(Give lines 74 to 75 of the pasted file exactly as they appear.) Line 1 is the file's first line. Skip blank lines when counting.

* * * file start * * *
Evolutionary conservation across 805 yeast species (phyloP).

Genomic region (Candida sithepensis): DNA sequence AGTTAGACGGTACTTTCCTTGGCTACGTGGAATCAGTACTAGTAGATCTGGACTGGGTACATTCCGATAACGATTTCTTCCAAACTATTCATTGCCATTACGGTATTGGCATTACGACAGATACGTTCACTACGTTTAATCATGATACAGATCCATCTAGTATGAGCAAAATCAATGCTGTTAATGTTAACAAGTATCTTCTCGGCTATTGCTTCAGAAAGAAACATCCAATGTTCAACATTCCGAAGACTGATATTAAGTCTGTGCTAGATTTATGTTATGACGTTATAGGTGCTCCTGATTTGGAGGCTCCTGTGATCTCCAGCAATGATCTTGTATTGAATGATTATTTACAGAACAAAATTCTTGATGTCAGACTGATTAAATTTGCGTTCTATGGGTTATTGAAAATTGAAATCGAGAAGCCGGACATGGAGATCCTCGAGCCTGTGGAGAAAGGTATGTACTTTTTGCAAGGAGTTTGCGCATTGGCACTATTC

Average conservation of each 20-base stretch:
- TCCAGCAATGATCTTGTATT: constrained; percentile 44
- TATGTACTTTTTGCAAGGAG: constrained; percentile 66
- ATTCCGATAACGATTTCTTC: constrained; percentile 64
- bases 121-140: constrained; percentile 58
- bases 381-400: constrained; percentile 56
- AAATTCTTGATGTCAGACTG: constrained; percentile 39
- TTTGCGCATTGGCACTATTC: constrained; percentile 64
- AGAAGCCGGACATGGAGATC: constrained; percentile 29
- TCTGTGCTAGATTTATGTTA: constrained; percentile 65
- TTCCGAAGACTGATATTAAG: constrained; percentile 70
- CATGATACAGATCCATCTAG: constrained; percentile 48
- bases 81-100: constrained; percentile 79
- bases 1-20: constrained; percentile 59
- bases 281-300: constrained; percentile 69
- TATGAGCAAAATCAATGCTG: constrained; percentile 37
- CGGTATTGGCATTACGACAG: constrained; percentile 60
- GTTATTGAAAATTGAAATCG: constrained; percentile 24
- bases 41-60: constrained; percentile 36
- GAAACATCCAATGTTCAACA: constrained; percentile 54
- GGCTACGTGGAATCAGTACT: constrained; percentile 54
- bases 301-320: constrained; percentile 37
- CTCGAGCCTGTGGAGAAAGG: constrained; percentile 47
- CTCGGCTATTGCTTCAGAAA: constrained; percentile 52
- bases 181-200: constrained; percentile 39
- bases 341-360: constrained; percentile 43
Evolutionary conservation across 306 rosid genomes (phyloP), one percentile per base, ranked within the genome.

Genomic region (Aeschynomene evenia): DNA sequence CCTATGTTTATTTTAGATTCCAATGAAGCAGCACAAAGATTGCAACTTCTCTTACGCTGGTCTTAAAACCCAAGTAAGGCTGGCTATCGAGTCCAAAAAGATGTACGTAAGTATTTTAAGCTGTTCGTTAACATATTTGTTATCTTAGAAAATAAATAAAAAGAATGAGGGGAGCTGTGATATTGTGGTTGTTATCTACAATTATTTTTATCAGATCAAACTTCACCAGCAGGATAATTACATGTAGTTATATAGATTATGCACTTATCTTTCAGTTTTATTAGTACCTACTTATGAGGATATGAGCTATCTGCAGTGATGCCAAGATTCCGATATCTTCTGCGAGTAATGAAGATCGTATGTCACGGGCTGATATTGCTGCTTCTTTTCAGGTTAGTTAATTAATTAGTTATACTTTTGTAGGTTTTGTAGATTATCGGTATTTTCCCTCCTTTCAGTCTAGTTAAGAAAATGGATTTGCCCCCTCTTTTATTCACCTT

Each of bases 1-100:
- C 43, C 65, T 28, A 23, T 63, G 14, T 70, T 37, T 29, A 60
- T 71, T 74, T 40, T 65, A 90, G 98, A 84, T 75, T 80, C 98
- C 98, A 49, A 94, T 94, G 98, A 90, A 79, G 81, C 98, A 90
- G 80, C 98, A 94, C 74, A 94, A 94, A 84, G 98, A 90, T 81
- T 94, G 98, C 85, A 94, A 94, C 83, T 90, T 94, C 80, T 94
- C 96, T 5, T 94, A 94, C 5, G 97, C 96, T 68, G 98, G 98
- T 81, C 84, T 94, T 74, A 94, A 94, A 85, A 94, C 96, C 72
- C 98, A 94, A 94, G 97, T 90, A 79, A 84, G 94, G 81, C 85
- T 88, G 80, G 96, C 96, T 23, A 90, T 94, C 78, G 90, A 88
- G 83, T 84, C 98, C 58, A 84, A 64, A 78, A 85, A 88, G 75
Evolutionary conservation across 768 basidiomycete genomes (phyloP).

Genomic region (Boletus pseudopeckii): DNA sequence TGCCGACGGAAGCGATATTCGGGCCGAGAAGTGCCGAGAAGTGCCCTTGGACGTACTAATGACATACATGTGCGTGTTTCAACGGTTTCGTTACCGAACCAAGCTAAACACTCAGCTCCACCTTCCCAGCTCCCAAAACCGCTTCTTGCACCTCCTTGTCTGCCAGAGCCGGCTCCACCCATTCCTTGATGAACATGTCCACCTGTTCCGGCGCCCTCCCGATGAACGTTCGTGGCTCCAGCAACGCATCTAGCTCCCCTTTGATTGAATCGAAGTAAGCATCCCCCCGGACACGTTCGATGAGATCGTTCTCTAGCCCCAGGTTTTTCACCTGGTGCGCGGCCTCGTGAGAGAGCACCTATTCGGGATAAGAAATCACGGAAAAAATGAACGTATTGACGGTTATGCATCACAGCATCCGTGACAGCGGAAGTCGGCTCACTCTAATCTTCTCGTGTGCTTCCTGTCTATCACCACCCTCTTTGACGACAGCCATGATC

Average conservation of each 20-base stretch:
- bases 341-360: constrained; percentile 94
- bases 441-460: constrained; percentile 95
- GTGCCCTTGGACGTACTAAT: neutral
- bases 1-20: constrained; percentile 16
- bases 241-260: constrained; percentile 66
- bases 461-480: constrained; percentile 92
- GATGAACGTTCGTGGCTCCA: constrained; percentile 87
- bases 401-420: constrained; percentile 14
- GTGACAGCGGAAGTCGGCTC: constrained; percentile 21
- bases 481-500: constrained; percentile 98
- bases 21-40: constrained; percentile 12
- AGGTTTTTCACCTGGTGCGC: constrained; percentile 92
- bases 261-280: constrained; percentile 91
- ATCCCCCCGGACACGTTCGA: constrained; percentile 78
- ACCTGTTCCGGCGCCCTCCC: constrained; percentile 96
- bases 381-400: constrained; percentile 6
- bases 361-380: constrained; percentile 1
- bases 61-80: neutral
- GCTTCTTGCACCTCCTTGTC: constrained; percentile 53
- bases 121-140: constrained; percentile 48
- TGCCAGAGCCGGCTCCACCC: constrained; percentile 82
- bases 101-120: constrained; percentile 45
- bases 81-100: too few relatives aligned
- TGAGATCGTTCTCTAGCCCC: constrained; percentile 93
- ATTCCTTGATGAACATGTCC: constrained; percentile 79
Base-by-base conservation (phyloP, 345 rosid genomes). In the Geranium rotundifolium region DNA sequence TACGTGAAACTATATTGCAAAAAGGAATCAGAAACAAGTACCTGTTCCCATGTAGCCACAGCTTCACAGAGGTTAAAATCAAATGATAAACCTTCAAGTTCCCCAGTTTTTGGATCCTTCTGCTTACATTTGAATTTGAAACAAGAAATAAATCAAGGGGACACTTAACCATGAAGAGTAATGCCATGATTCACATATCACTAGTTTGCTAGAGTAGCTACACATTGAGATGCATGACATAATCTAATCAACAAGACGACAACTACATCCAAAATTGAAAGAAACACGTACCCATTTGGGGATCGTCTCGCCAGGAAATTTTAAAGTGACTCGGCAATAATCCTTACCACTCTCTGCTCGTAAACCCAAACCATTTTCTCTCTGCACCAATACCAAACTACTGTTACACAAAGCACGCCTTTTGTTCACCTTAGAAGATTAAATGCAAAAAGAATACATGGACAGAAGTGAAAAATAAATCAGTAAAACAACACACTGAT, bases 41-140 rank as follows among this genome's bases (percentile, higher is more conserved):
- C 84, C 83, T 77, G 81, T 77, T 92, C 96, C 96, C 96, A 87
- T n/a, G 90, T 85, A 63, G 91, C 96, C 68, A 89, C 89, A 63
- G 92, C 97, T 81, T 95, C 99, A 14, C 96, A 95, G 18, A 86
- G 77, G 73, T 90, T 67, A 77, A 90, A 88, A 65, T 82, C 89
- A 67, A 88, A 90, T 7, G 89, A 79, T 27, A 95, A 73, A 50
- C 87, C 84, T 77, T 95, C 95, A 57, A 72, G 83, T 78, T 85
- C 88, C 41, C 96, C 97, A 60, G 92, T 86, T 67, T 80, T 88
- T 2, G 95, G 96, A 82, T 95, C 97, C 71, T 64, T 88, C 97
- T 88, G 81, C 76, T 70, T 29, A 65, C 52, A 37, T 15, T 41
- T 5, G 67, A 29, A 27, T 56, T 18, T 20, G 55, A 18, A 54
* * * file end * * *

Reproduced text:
- G 77, G 73, T 90, T 67, A 77, A 90, A 88, A 65, T 82, C 89
- A 67, A 88, A 90, T 7, G 89, A 79, T 27, A 95, A 73, A 50